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Why I’ve tuned in to religious radio

A nun listens to the radio in Ecuador, ahead of a 2015 visit by Pope Francis - Credit: Photo: Martin Bernett/AFP via Getty Images

Novelist WILL SELF explains why tuning in to religious station Advent Radio has renewed his faith in the medium

The local pharmacist – who I call the fundamentalcist for reasons that will soon become clear – has some sort of evangelical radio station playing over the shop’s PA system all day every day, such that I’m forever buying toothpaste or antiseptic, or having a prescription filled while being inveighed to kneel down before the Lord and repent. So I’m always asking the employees – since some of them wear hijabs and other signs of different religious affiliation – whether they mind, and they all look a little worried and say they don’t. I’m not surprised; the fundamentalcist himself is an imposing Nigerian, who can be hectoring of his customers as well as his staff; he once – and this was before the pandemic – told me off for sneezing on the premises, which seemed a little rich considering I’d gone in to buy… tissues.

In a snarky and secular mood one day I asked him why he was a pharmacist at all, 
given he believes in an omnipotent and omniscient super-being: “Surely, if it’s His will, God will heal us when we’re ill,” I needled him, “so why all the drugs?” To which he snapped back: “God made the drugs for that purpose.” And that was the end of that – for I had to admit his certainty trumped my scepticism. 

So it was, suitably humbled, I began listening to an evangelical radio station as well: Advent Radio. I’m not sure that the fundamentalcist is a Seventh Day Adventist, but he might be given it’s the fastest-growing faith group in the world, and many recent converts are from Latin America and Sub-Saharan Africa.

Adventism is perhaps best known for celebrating the Sabbath on Saturday rather than Sunday, together with a conviction that we are living in the End of Days, as described in the Bible, and that Jesus will soon return to earth to rule over the righteous for 1,000 years before the world (together with all its pharmacies) comes to an end.

Personally, I find such certainty about the looming Armageddon rather comforting – after all, it’s so at odds with the collective denial which represses all bad news – from the next wave of Covid, to the looming climate emergency – beneath a tepid, tea-soaked blanket of keeping calm and carrying on. On Advent Radio people aren’t afraid to say that the entire creation is about to disappear in a vortex of fire, and nor are they backward when it comes to throwing themselves on God’s mercy.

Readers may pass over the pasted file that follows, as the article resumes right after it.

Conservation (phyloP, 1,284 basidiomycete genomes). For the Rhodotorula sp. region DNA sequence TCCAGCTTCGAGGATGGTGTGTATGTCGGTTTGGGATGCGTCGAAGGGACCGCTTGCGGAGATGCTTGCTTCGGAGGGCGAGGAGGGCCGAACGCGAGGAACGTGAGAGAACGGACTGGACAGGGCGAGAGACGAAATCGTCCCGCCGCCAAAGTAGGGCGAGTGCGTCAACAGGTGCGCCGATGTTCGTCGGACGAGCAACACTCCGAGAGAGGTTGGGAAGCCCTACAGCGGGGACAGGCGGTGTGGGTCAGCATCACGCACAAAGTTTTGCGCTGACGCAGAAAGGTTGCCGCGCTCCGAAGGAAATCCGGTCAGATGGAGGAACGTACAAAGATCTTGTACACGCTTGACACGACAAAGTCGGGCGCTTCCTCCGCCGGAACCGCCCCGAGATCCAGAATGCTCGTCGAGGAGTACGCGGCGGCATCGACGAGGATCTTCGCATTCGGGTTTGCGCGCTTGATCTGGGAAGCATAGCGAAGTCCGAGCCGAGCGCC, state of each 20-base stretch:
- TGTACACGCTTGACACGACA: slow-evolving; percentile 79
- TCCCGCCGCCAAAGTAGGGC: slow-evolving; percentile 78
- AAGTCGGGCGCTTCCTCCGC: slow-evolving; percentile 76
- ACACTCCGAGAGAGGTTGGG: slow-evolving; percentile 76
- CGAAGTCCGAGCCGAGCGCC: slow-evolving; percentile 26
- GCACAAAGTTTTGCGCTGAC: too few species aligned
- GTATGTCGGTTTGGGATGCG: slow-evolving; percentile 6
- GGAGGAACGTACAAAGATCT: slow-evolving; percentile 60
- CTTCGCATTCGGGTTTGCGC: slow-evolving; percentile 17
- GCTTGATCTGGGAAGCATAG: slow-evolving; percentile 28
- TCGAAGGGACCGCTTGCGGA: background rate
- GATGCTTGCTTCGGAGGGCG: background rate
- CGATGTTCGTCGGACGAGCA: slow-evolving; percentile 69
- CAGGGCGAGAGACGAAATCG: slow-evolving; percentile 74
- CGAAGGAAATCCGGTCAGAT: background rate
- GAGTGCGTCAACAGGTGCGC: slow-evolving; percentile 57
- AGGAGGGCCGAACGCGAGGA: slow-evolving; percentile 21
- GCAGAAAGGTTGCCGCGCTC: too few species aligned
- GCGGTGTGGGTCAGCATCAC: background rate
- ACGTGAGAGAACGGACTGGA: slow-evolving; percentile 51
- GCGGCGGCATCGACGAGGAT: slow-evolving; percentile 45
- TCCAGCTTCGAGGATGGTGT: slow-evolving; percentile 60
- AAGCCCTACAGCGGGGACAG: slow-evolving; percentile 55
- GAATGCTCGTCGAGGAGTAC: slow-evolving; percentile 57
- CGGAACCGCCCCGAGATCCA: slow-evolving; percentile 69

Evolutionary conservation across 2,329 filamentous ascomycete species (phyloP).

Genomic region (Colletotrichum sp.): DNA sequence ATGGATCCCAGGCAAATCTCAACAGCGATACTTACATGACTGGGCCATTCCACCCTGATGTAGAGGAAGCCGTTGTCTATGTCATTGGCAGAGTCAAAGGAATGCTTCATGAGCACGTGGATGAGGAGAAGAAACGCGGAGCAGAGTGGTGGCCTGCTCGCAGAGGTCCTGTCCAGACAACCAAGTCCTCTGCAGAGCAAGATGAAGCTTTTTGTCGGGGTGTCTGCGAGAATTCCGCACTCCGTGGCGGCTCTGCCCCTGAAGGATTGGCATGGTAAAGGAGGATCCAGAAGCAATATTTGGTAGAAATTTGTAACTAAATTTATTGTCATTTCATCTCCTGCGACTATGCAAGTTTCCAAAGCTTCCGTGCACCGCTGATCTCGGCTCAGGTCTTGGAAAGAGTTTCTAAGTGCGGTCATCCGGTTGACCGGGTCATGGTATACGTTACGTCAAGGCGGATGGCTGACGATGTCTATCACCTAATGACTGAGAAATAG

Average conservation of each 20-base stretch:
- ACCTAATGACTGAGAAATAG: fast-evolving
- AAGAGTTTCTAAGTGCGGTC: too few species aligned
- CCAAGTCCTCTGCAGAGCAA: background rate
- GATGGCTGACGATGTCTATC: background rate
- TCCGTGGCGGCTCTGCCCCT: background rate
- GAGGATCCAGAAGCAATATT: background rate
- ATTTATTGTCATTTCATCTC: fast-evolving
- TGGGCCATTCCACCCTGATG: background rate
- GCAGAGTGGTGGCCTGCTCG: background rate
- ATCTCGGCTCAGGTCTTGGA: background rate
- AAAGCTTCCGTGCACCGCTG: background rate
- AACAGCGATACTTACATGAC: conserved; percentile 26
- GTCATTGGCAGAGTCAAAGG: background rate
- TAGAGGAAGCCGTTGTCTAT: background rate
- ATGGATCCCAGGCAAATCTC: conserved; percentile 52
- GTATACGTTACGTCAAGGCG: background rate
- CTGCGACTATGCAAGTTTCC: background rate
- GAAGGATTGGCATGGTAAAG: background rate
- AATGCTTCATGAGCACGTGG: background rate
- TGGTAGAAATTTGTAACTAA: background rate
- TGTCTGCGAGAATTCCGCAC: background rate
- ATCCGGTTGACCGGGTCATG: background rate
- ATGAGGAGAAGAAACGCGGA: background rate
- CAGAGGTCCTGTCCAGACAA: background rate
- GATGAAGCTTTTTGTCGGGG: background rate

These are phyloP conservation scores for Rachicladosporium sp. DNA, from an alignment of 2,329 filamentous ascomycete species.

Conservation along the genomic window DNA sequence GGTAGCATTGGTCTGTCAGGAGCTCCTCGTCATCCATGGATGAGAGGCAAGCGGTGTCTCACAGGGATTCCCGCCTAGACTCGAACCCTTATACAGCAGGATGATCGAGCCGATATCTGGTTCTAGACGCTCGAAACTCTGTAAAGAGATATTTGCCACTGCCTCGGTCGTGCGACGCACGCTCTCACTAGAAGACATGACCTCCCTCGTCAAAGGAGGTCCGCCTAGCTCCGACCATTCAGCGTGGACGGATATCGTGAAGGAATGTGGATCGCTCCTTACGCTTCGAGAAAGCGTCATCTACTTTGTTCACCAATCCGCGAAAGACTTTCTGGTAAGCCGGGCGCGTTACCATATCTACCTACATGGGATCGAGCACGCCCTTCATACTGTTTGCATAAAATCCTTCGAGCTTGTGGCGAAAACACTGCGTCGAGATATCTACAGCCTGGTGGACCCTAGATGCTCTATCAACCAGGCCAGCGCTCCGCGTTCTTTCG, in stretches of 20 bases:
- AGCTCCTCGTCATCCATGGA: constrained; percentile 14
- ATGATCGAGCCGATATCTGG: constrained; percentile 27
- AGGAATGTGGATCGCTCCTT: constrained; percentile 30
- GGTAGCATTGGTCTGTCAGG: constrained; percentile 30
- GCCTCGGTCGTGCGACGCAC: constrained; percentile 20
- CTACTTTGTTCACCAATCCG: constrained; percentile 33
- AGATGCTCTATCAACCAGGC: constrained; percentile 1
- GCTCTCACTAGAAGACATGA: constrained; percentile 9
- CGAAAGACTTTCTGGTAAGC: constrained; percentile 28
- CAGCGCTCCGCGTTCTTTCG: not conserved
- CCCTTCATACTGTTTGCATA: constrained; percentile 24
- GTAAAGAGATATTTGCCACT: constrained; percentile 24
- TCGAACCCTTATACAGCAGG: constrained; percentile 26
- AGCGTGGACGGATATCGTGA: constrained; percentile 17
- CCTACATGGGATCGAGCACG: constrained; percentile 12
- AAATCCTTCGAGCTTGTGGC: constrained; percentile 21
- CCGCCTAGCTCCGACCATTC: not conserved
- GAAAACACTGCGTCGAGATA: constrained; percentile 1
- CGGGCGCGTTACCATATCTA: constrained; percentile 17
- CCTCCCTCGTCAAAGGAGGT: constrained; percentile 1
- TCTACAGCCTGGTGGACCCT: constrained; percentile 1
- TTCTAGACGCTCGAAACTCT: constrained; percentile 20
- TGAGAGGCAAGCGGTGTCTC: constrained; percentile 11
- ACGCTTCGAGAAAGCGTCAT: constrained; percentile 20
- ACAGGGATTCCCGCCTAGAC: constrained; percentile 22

The fundamentalcist may believe drugs are the necessary intermediary between human maladies and divine cures, but plenty of Advent airtime is devoted to the testimony of those who got down on their knees and prayed – often for quite complex medical outcomes like raised blood platelet levels – and had those prayers filled. Sorry, I mean “answered”. 

And in case you’re an Adventist who’s worried about how to pray, and in what spirit, there’s a phone-in every day which employs scriptural exegesis as a mode of advice. This isn’t just some facile remark about how John 3.16 rewards faith with immortality, but rather a properly-trained theologian giving a complete account of who the Pharisees were, and why it is that Nicodemus’s question leads to the conclusion that all must be born again in order to ascend to heaven. 

Alright, I’ll admit it: while I began listening to Advent Radio in a slightly facetious mode, a week on it’s beginning to win me over. Darwin’s son-in-law, the maverick scientist Francis Galton, once conducted an experiment on religious faith, by setting a Mr Punch puppet up in a sort of shrine and then praying to it for an hour every morning. He wanted to see if the action alone would induce belief – and had to terminate the exercise when he realised it did so only too well, because when he entered his club in Pall Mall and saw a copy of Punch magazine lying on the library table, he felt compelled to make obeisance before it.

I’m not quite there yet with Advent Radio – rather, the experiment is having pretty much the same effect on me as one I undertook four years ago while travelling in Armenia. This mountainous little land is full of extraordinary churches – many of them derelict. As a friend was mortally ill at the time, I decided to light a candle in every church I stopped at and say a short prayer asking for God to heal her. I wondered if, should my friend recover, I would find myself a believer.

Well, she did recover – and I did become a believer; although not in the splendour of God, only that of Armenian ecclesiastical architecture. I’m afraid it’s the same with Advent Radio: I so enjoy the intimacy of the phone-ins, the passion of the homiletic talks, the rousing gospel music and the sensible health advice (the Adventists are mostly vegetarian), that it’s completely renewed my faith in… radio.

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